herself had remained unaware of it until circumstances drew the noose
tighter. The prince secured his footing by a thousand delicate and
unpretending attentions. On the eve of the third day, just before
they entered Paris, Vieilleville reminded his cousin of the danger she
incurred from the king’s anxiety to see her married to Saluzzo, and
urged a speedy private marriage to the prince. Marie saw the propriety
of the advice; her own inclinations were not adverse; the good marshal
dwelt in her memory rather as a revered parent than as a beloved
husband - in short, she consented.

This arrangement was kept of course a profound secret from Saluzzo. On
recovering from his dumps, the malicious pressure of his hand, and the
rosy smile which accompanied it, broke like morning on his memory. It is
strange what a power of self-deception the mind possesses. When a lover
has long wished to gain his mistress’s affections, picturing to himself
the possible awakening of love in her breast, and all the nes of his
future happiness, the images of his fancy grow so vivid, that he cannot
persuade himself they are unreal. The slightest indication is eagerly
caught at as a proof of their reality. A thousand proofs of dislike are
effaced from recollection by one kind look. This holds true even with
such questionable passions as that of Saluzzo. He paid a daily visit to
Marie Mont-Jean, still trusting that although one visit afforded no room
for hope, the next might. In vain: the Prince of Roche-sur-Yonne was
always there before him, managed to remain longer, and engrossed all the
conversation and kind looks of the lady.

At last Saluzzo resolved to change his tactics. He summoned the
lady before the parliament, to be adjudged to implement a promise of
marriage, which he alleged she had made to him during their journey.
Vieilleville, the prince, and Marie, held a council of war, and it was
agreed that their measures should be directed by the first mentioned.

The president and counsellors were assembled in full chamber, after
receiving a brief but pithy hint from the king, to take care how they
crossed his wishes. The clerk of the court was mending his pen with the
most assiduous gravity. Saluzzo approached the bar, attended by a lean,
sallow notary, and some creatures of the court. At the same moment,
Marie de Montespedon, relict of the late Marshal Mont-Jean, entered
the hall, leaning on the arm of the redoubted Monsieur de Vieilleville,
attended by a gallant train of ladies, lords, and gentlemen.

The preliminary forms having been observed the president directed the
lady to take the oath of verity with bared and uplifted hands. The first
interrogatory put to her was. “Did you ever promise marriage to the
noble gentleman, the Marquis of Saluzzo, now in presence?” The blood
rushed into the cheeks of the lady; she turned her eyes resolutely upon
the marquis, who looked upon the ground, his colour growing blacker
and yet more bloodless. She replied in a low whisper, which was heard
through the whole hall, “No, by the virtue of mine oath.” The president
opened his mouth as if to put another question, and the clerk sharpened
his ears, and brought his pen in contact with the paper, but the lady
interrupted them, her face glowing crimson, in hurried but distinct
words: “Gentlemen! I am not accustomed to such exhibitions. I fear my
woman’s wit may be entangled amid your forms and subtleties. I will cut
this matter short. Before this noble company I declare as I shall answer
to King Francis with my broad lands, and to God with my soul, as I live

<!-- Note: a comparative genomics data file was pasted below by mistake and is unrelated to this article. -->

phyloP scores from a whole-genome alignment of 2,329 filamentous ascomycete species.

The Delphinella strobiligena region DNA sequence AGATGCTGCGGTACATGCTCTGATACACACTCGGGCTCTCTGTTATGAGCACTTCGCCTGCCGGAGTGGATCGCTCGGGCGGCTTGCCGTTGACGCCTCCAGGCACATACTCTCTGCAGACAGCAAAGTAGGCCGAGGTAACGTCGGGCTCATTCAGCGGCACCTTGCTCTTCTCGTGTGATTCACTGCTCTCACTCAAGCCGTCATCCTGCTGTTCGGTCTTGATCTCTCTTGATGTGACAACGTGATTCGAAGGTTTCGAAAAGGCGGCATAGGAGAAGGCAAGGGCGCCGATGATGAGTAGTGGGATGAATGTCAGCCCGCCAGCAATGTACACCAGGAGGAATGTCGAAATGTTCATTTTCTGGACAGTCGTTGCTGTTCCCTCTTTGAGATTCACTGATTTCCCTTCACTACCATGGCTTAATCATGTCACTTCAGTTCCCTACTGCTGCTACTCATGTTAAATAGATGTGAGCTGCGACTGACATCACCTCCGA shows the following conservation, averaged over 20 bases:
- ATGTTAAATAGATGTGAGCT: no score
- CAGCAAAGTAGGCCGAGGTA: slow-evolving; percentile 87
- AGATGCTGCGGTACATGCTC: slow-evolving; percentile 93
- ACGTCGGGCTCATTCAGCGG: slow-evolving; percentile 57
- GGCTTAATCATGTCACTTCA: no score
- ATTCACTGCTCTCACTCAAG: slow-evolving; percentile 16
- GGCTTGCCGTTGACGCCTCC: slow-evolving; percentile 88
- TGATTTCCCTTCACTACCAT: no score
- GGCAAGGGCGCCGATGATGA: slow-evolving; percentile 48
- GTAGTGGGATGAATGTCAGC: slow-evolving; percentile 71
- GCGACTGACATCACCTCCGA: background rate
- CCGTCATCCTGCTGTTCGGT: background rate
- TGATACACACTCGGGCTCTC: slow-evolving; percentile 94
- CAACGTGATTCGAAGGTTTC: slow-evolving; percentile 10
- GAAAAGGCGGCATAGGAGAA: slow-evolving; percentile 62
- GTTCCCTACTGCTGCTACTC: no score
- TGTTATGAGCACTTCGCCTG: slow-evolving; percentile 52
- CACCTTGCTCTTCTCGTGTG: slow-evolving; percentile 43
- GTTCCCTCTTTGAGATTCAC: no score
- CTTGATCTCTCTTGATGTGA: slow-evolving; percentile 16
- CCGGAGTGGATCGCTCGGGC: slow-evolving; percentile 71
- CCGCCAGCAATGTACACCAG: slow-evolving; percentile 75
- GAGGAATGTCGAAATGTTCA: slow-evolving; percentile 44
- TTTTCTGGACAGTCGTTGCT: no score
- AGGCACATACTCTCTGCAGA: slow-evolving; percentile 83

and regard my honour, I never gave troth, nor faith, nor promise of
marriage, to that lying caitiff, nor ever dreamed of such a folly. And
if any one call in question this my declaration, here” - she continued,
taking Vieilleville by the hand - “here stands my champion, whom I
present to maintain my words, which he knows to be true, and from the
mouth of a lady of honour, if ever one existed. I place my trust, under
God and my good cause, in his valour.”

“That alters the case,” said the president, smiling with secret
satisfaction at being freed from the necessity of displeasing the king.
“Clerk, you may remove your books - there is no more need of writing. The
lady has preferred a form of process much more summary than ours. And
you, Sir Marquis! What is your pleasure?” Saluzzo had too sincere a
respect for his ungainly body to hazard it against Vieilleville. “I will
marry no woman by constraint,” he muttered, “If she do not affect me, I
can do without her.” As Vieilleville passed through the antechamber, one
of the judges accosted him in a low voice. “You have saved yourself a
six months’ work, worse than the _corvée_, by this wager of battle. The
marquis had a list of forty interrogations for the lady, in which every
word she ever spoke to himself or servants, every pressure of his hand,
was enumerated.”

“Well,” said he “it is only a French woman who has outwitted a hundred
Italians.”

“No,” pursued his informant, “it is your valour which has extricated
her from an ugly scrape. Away, and celebrate the wedding; for I much
misinterpret the looks of the prince and lady if that be not what you
are driving at.”

[EDINBURGH LITERARY JOURNAL.]

[Illustration: 294]




TRINITY COLLEGE, CAMBRIDGE. FORTY YEARS AGO.

It was a lovely morning; a remittance had arrived in the very nick of
time; my two horses were in excellent condition; and I resolved, with a
college chum, to put in execution a long concerted scheme of driving to
London, Tandem. We sent our horses forward, got others at Cambridge, and
tossing Algebra and Anarcharsis “to the dogs” started in high spirits.
We ran up to London in style - went ball-pitch to the play - and after a
quiet breakfast at the St. James’s, set out with my own horses upon a
dashing drive through the west end of the town. We were turning down the
Haymarket, when whom, to my utter horror and consternation, should I
see crossing to meet us, but my old warmhearted, but severe and peppery
uncle, Sir Thomas.

[Illustration: 297]